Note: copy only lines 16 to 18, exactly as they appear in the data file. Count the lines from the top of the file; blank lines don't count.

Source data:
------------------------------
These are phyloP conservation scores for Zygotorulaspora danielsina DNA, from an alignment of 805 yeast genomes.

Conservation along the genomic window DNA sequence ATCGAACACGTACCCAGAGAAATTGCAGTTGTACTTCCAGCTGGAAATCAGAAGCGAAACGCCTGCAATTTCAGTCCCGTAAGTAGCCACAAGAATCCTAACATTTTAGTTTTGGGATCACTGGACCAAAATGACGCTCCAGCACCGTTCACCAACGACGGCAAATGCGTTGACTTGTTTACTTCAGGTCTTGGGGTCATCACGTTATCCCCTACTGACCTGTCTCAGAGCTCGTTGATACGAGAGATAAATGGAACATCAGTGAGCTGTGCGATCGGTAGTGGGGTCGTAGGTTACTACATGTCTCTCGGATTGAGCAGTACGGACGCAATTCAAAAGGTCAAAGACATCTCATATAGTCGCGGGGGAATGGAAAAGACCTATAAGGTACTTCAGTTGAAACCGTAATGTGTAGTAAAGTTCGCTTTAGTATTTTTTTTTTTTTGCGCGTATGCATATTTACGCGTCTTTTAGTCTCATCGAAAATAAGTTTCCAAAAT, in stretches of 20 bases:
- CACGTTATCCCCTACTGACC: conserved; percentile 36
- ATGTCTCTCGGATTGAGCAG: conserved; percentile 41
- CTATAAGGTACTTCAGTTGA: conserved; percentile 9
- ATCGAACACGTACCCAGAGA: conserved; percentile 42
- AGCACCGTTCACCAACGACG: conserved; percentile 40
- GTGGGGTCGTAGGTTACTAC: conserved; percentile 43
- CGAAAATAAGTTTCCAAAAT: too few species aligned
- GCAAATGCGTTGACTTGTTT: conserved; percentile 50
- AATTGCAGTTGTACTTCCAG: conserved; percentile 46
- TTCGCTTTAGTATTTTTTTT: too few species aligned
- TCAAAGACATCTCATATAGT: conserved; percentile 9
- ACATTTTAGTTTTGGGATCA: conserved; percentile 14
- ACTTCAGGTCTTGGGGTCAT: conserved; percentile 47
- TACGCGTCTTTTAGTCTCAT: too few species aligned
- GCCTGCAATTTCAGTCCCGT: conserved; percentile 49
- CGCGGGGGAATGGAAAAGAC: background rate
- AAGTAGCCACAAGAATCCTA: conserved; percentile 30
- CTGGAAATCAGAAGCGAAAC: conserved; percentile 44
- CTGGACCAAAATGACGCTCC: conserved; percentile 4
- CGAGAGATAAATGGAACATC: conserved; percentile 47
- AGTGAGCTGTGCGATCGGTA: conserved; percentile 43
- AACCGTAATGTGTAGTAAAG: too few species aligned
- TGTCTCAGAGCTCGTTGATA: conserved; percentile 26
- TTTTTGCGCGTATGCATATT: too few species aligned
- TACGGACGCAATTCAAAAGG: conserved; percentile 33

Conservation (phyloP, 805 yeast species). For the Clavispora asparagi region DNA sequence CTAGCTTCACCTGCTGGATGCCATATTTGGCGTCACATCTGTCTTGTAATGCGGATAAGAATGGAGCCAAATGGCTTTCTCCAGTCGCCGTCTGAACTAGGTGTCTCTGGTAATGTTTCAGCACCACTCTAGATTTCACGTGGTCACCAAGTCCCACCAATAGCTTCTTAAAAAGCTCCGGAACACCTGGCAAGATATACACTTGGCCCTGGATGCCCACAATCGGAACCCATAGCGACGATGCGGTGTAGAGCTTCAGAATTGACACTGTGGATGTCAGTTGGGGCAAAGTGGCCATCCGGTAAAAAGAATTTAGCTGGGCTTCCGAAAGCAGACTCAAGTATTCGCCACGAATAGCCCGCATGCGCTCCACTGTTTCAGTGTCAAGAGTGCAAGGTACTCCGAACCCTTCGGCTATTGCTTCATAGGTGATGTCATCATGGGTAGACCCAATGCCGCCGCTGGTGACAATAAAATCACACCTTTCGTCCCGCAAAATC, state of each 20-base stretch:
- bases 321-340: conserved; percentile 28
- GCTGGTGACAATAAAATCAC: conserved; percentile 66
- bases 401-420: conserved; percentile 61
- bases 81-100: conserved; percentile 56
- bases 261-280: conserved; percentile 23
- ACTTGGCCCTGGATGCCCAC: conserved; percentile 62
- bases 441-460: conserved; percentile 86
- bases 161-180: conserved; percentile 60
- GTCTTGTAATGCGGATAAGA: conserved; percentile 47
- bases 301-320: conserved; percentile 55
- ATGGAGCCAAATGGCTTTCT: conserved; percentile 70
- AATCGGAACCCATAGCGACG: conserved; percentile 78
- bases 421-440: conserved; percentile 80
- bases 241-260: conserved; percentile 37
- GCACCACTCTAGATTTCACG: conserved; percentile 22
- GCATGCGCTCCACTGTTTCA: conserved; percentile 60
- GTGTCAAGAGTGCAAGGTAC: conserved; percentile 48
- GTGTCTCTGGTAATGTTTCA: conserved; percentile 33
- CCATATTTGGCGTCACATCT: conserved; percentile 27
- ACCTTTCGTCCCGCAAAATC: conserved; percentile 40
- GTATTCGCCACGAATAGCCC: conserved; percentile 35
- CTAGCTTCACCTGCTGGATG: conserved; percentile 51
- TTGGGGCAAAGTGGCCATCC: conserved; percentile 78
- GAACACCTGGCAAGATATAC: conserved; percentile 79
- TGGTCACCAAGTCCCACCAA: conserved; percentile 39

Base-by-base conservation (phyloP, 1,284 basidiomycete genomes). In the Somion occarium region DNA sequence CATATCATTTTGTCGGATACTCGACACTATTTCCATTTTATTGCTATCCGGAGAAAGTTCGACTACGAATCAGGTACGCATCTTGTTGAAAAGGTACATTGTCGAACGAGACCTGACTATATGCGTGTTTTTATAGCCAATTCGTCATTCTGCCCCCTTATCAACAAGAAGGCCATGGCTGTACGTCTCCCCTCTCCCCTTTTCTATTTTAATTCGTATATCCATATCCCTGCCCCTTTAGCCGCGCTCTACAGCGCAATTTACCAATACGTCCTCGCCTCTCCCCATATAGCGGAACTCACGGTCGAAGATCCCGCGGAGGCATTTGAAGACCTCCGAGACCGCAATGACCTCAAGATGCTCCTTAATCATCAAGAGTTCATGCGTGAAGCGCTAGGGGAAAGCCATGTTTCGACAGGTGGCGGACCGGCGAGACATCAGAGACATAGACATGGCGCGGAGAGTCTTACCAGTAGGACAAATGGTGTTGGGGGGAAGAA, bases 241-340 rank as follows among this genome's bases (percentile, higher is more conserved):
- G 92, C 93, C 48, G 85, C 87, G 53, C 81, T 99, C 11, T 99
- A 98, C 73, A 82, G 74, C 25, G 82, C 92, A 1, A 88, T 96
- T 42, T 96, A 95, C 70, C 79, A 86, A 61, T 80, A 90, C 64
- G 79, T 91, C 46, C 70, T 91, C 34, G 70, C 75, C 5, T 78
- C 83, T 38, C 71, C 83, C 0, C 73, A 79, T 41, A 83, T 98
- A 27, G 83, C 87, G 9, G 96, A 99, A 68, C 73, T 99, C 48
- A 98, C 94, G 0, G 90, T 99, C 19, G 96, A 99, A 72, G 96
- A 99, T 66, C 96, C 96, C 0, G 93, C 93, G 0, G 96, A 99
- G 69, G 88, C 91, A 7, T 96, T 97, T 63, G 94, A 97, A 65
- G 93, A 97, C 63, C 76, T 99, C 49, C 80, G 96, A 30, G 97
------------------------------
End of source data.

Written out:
- TACGCGTCTTTTAGTCTCAT: too few species aligned
- GCCTGCAATTTCAGTCCCGT: conserved; percentile 49
- CGCGGGGGAATGGAAAAGAC: background rate